Today is the story of the woman who anoints Jesus feet at Simon the Pharisees house (Luke 7:36-50).  I think we forget this story when we think our faith is only a set of rules to keep us in line, to use as a measuring stick of judgment on another.  This story paints such a different picture.

The woman come in and immediately goes to Jesus anointing his feet with oil, crying and wiping his feet clean with her hair.  Just think of what a scene this created.  Anyone would be embarrassed to have someone carry on this way, especially at their feet.  She is crossing the lines of intimate space and lovingly reacting to Jesus.  It never says that her intent is to receive forgiveness, she just does what comes to her in the moment.  Or maybe she has planned this for a long time, the ointment would not have been inexpensive and she may have saved up and looked for just the right moment.  We don't know, the gospel writer doesn't tell us.  Neither does Luke tell us what prompted this woman to feel so drawn to Jesus.

The larger point of Luke is that this woman comes in carrying on like this and Jesus does nothing.  No words of forgiveness, no words of condemnation, no anger because of the intimacy with which she is carrying on.  There are no words until the Pharisees think their thoughts and Jesus knows what they are.  "If this man were a prophet, he would have known who and what kind of woman this is who is touching him-that she is a sinner."  This is all they can see.  Not the love of the act the woman is doing, not her sorrow and grief which weigh her down, not who she is as a child of God, all they can see is what they already know of her she is a sinner.  Not someone good, not someone to be treasured, and certainly not someone to be forgiven.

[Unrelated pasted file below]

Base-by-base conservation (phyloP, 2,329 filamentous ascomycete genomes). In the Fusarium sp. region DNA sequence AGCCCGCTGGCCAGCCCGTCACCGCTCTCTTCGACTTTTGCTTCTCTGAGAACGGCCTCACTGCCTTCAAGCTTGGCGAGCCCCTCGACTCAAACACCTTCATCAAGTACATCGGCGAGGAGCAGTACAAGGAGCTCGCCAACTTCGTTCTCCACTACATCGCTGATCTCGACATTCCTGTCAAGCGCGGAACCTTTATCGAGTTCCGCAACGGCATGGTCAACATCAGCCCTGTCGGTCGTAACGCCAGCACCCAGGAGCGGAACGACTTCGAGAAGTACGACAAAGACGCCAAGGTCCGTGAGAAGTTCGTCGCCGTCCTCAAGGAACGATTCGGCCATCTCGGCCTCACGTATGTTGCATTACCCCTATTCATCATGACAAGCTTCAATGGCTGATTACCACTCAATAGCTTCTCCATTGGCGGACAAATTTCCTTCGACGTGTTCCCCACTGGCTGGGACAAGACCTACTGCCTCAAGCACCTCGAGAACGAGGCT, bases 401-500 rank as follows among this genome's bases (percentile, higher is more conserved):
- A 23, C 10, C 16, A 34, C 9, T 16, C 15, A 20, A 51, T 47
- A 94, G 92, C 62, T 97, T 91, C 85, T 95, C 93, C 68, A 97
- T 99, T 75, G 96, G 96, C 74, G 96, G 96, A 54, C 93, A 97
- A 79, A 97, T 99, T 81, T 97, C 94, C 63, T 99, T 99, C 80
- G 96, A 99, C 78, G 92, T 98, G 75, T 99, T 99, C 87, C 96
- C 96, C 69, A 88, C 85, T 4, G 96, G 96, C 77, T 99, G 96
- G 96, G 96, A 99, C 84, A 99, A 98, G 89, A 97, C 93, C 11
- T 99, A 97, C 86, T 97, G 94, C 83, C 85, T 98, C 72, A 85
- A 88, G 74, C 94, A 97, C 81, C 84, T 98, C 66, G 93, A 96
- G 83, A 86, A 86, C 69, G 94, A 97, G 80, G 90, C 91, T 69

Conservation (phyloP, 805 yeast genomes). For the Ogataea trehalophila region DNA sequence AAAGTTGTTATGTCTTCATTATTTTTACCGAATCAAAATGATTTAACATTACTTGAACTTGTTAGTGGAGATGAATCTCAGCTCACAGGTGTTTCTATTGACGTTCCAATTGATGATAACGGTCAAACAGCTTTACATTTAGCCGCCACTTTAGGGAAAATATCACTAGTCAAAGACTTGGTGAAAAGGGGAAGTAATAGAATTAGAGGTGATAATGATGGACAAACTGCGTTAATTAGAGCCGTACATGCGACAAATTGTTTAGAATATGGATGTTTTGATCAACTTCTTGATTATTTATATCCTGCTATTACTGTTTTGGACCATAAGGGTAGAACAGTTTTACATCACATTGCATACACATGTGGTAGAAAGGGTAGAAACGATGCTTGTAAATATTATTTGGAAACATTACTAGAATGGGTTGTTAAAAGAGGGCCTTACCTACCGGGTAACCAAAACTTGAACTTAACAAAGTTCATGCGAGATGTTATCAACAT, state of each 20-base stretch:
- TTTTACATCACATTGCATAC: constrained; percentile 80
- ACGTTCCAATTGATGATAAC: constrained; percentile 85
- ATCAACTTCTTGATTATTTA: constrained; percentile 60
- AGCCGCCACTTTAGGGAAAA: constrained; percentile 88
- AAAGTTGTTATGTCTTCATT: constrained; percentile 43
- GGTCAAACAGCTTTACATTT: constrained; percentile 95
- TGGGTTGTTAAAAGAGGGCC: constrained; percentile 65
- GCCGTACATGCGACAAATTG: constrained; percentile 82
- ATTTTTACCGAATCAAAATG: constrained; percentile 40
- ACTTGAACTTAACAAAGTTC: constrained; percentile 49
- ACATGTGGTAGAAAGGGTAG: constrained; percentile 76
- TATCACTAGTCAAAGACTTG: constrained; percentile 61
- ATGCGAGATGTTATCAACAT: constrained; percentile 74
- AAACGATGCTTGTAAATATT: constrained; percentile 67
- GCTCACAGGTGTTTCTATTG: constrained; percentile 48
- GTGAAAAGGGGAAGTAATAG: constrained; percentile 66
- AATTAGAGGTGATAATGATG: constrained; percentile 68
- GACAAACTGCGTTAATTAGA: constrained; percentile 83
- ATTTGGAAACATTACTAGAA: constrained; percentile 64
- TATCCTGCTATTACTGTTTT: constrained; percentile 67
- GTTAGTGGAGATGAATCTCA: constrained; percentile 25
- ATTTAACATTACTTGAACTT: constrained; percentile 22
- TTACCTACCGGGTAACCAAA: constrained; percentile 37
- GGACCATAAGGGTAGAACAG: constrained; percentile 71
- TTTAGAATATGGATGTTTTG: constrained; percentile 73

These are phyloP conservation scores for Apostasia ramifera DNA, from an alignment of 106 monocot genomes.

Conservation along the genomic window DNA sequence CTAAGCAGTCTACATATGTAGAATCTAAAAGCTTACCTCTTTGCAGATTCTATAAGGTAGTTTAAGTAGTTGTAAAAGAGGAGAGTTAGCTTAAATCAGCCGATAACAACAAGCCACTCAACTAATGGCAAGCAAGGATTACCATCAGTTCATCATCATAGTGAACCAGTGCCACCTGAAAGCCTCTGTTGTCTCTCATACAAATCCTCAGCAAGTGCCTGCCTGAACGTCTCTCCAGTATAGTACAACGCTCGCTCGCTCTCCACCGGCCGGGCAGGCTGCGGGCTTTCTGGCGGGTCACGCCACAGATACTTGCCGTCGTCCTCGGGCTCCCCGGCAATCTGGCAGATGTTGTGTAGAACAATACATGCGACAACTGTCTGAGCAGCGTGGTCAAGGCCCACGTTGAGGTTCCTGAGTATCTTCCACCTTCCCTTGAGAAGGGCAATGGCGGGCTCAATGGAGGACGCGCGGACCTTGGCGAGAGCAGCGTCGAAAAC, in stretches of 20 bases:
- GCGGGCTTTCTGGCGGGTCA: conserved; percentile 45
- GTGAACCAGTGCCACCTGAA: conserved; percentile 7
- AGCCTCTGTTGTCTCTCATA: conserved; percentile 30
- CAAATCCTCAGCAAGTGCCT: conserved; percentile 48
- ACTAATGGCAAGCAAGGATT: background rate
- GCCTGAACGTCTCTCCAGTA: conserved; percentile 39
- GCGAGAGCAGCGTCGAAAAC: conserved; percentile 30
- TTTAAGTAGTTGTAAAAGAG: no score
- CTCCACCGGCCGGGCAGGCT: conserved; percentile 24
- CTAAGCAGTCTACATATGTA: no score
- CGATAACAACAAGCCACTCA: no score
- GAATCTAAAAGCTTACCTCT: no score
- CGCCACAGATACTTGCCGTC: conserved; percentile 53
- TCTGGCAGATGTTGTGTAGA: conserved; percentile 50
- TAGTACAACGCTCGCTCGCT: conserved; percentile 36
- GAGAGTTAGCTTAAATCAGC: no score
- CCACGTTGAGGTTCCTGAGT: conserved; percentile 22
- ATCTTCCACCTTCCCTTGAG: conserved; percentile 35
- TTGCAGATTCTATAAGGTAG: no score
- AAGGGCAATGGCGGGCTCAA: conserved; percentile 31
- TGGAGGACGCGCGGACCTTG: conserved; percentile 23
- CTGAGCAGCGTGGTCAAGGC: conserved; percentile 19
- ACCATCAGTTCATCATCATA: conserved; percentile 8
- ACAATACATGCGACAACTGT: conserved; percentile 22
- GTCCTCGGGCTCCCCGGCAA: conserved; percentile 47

This is when Jesus asks the question to Simon about who would appreciate being forgiven more.  A person with a small debt of money say $500 compared to $5000 or if that is too small in this time frame think $5000 compared to $500,000 who is going to be more thankful?  Isn't this the point right here?  Whose life can we touch and make more thankful to God?  Is anyone to be given up on?  What is the right action instead of what appears right?  Allowing her to grieve at his feet and anoint them or shaking her and driving her off because she is no good? 

So often I don't think we really look at Jesus' action.  How the question comes to the religious leaders and not to the woman or to the blind man or to any of the people whose lives Jesus touches.  Judgment can be felt by a person all of their lives, it is much harder to communicate God's love and value for their lives, but isn't that our challenge?